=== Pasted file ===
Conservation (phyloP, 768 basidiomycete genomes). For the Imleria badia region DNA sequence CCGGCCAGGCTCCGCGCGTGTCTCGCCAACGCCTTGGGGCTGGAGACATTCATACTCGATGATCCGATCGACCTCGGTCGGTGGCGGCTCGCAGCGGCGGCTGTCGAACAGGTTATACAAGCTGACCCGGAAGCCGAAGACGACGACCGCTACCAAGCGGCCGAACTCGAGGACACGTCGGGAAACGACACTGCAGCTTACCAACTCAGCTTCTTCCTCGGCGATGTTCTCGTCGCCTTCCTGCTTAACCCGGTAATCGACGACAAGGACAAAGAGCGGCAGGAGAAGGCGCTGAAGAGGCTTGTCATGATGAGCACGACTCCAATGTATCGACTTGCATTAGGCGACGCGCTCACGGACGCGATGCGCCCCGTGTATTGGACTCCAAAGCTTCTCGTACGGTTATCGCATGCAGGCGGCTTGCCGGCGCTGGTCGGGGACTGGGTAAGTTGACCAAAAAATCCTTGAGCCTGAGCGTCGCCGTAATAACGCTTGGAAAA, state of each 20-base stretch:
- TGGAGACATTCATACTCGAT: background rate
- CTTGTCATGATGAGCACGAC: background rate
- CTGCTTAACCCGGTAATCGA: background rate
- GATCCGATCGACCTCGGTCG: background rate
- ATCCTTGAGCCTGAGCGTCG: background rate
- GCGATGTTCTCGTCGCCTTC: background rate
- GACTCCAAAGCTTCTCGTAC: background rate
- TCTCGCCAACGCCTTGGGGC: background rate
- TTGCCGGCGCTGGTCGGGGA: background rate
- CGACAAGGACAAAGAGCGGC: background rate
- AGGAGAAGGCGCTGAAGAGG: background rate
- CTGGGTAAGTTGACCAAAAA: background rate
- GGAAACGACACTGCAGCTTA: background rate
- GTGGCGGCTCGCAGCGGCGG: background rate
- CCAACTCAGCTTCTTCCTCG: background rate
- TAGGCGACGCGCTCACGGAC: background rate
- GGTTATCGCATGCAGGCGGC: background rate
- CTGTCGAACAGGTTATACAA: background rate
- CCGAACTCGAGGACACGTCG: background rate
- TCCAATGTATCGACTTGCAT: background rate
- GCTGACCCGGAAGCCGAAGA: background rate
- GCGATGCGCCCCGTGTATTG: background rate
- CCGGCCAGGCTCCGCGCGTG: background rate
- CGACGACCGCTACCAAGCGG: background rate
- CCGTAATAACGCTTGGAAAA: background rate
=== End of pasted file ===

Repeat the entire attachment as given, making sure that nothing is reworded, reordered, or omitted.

Conservation (phyloP, 768 basidiomycete genomes). For the Imleria badia region DNA sequence CCGGCCAGGCTCCGCGCGTGTCTCGCCAACGCCTTGGGGCTGGAGACATTCATACTCGATGATCCGATCGACCTCGGTCGGTGGCGGCTCGCAGCGGCGGCTGTCGAACAGGTTATACAAGCTGACCCGGAAGCCGAAGACGACGACCGCTACCAAGCGGCCGAACTCGAGGACACGTCGGGAAACGACACTGCAGCTTACCAACTCAGCTTCTTCCTCGGCGATGTTCTCGTCGCCTTCCTGCTTAACCCGGTAATCGACGACAAGGACAAAGAGCGGCAGGAGAAGGCGCTGAAGAGGCTTGTCATGATGAGCACGACTCCAATGTATCGACTTGCATTAGGCGACGCGCTCACGGACGCGATGCGCCCCGTGTATTGGACTCCAAAGCTTCTCGTACGGTTATCGCATGCAGGCGGCTTGCCGGCGCTGGTCGGGGACTGGGTAAGTTGACCAAAAAATCCTTGAGCCTGAGCGTCGCCGTAATAACGCTTGGAAAA, state of each 20-base stretch:
- TGGAGACATTCATACTCGAT: background rate
- CTTGTCATGATGAGCACGAC: background rate
- CTGCTTAACCCGGTAATCGA: background rate
- GATCCGATCGACCTCGGTCG: background rate
- ATCCTTGAGCCTGAGCGTCG: background rate
- GCGATGTTCTCGTCGCCTTC: background rate
- GACTCCAAAGCTTCTCGTAC: background rate
- TCTCGCCAACGCCTTGGGGC: background rate
- TTGCCGGCGCTGGTCGGGGA: background rate
- CGACAAGGACAAAGAGCGGC: background rate
- AGGAGAAGGCGCTGAAGAGG: background rate
- CTGGGTAAGTTGACCAAAAA: background rate
- GGAAACGACACTGCAGCTTA: background rate
- GTGGCGGCTCGCAGCGGCGG: background rate
- CCAACTCAGCTTCTTCCTCG: background rate
- TAGGCGACGCGCTCACGGAC: background rate
- GGTTATCGCATGCAGGCGGC: background rate
- CTGTCGAACAGGTTATACAA: background rate
- CCGAACTCGAGGACACGTCG: background rate
- TCCAATGTATCGACTTGCAT: background rate
- GCTGACCCGGAAGCCGAAGA: background rate
- GCGATGCGCCCCGTGTATTG: background rate
- CCGGCCAGGCTCCGCGCGTG: background rate
- CGACGACCGCTACCAAGCGG: background rate
- CCGTAATAACGCTTGGAAAA: background rate